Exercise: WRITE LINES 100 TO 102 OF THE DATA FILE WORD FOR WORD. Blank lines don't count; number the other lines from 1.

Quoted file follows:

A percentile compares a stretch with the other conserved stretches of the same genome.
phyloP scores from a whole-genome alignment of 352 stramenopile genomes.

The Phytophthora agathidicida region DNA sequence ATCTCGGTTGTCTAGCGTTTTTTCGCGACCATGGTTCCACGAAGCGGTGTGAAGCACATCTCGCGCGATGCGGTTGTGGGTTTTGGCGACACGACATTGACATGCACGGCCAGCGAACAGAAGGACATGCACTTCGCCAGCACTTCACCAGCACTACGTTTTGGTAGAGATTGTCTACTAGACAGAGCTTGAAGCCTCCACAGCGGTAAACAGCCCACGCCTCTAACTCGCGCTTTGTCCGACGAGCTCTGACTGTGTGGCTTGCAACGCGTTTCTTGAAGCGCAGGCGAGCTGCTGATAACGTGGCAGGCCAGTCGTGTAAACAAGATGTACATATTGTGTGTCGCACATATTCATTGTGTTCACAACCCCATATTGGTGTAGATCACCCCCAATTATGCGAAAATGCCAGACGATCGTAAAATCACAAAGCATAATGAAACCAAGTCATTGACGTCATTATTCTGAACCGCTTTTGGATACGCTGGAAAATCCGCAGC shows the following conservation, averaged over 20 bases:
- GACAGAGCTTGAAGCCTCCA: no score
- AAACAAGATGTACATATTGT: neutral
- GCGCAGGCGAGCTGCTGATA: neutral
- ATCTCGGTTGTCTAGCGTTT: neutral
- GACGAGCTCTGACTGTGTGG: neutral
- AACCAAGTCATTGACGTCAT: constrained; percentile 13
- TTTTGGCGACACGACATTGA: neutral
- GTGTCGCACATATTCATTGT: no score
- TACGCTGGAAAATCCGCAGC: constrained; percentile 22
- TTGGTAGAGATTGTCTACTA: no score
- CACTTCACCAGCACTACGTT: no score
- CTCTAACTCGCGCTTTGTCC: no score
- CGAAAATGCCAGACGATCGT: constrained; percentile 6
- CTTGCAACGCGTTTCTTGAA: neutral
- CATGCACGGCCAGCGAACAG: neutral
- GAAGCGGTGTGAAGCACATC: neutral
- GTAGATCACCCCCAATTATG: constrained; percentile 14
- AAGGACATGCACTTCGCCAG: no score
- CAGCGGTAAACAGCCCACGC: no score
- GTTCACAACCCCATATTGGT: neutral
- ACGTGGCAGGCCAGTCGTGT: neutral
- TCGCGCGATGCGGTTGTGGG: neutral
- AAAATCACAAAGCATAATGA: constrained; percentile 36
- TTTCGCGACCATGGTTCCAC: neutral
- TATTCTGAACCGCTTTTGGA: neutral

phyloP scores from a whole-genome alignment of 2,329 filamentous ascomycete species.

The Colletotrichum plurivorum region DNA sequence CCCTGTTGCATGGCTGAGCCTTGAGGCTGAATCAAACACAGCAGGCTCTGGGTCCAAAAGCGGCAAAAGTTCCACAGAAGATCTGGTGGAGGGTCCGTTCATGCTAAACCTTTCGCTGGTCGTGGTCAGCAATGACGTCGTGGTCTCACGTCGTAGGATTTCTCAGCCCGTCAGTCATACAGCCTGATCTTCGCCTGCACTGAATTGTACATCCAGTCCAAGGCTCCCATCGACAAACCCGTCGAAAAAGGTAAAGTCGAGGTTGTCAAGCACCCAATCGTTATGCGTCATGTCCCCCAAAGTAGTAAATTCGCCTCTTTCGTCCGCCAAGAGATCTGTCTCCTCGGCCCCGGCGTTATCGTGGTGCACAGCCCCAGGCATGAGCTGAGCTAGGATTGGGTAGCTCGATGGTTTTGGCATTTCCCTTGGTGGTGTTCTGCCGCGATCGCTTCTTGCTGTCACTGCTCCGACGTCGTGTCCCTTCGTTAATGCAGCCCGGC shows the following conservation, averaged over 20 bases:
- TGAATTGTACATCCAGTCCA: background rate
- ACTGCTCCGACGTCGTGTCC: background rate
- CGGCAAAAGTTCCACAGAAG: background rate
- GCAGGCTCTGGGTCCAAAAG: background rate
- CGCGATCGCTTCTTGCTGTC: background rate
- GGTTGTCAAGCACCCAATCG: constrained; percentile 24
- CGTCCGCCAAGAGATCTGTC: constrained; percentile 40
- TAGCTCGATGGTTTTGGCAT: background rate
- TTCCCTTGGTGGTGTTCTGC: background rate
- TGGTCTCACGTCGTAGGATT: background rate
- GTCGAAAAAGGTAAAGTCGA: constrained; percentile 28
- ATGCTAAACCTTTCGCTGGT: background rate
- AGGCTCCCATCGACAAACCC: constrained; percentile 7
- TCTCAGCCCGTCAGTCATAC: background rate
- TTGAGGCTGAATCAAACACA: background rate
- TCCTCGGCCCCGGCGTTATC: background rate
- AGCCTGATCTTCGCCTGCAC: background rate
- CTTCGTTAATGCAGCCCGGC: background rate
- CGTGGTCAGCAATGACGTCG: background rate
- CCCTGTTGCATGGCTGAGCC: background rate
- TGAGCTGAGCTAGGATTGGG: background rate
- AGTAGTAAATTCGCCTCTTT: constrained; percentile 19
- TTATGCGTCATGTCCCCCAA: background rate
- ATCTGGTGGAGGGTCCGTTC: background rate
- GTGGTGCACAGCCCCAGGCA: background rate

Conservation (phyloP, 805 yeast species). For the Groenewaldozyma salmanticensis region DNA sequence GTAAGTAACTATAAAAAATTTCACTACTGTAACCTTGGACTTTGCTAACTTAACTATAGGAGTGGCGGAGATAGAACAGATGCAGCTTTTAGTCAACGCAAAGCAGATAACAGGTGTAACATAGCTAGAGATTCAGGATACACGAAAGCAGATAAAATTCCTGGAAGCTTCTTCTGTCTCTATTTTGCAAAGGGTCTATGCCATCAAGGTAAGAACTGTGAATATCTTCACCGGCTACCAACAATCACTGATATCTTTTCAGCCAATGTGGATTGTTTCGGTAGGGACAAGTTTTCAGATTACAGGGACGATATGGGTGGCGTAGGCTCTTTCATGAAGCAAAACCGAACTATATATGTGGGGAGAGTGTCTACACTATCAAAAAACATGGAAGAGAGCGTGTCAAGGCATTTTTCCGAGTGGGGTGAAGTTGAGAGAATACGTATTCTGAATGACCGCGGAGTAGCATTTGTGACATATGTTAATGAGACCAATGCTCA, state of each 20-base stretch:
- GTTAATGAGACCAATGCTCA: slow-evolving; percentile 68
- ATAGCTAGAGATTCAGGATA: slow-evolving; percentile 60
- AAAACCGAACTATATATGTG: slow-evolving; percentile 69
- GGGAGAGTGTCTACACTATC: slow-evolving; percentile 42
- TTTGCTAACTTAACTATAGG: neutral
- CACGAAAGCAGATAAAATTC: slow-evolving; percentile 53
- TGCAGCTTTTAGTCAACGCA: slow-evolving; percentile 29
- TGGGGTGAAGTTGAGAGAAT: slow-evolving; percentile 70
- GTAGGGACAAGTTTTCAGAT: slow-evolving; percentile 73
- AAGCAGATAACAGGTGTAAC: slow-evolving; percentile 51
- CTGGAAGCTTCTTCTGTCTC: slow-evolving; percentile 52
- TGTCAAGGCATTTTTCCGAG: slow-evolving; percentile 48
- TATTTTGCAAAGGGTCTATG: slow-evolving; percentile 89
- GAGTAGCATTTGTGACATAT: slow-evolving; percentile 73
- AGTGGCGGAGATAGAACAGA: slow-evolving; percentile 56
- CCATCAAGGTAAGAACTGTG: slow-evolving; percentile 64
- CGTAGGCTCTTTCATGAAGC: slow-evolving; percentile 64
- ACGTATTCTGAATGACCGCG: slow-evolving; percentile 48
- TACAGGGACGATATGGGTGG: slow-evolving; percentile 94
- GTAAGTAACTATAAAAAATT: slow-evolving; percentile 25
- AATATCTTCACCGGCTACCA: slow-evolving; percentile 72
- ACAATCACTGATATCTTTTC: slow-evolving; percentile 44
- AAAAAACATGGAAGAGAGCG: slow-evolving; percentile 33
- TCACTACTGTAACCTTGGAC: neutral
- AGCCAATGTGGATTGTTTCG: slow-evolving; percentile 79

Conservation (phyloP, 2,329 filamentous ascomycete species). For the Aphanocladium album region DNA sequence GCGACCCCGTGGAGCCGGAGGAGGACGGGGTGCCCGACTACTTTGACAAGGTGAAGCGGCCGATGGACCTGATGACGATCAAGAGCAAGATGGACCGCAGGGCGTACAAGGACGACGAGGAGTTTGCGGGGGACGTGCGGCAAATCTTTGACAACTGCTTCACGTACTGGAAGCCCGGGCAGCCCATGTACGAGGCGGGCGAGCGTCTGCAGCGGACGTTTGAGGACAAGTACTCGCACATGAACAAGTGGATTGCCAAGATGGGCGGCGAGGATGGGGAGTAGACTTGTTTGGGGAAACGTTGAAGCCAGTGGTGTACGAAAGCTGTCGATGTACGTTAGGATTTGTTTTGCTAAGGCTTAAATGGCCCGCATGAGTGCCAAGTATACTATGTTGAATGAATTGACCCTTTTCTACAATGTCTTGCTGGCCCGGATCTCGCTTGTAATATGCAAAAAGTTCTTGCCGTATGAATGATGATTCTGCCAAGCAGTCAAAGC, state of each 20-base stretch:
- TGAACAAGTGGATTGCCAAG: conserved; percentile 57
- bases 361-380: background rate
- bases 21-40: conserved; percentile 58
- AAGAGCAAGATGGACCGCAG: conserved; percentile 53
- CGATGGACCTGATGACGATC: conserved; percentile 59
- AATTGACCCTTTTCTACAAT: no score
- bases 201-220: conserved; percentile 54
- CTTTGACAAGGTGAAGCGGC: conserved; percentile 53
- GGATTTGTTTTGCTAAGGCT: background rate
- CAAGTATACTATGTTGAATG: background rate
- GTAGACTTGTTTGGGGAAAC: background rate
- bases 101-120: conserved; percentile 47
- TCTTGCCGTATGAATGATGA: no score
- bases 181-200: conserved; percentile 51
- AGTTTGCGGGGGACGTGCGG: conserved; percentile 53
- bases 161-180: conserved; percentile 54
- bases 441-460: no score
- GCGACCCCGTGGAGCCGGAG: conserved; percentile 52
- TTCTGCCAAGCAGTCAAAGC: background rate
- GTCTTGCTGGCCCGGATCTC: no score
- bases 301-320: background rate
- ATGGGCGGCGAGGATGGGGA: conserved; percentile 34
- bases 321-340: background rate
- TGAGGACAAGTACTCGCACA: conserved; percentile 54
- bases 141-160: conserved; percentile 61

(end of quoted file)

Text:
- GCGACCCCGTGGAGCCGGAG: conserved; percentile 52
- TTCTGCCAAGCAGTCAAAGC: background rate
- GTCTTGCTGGCCCGGATCTC: no score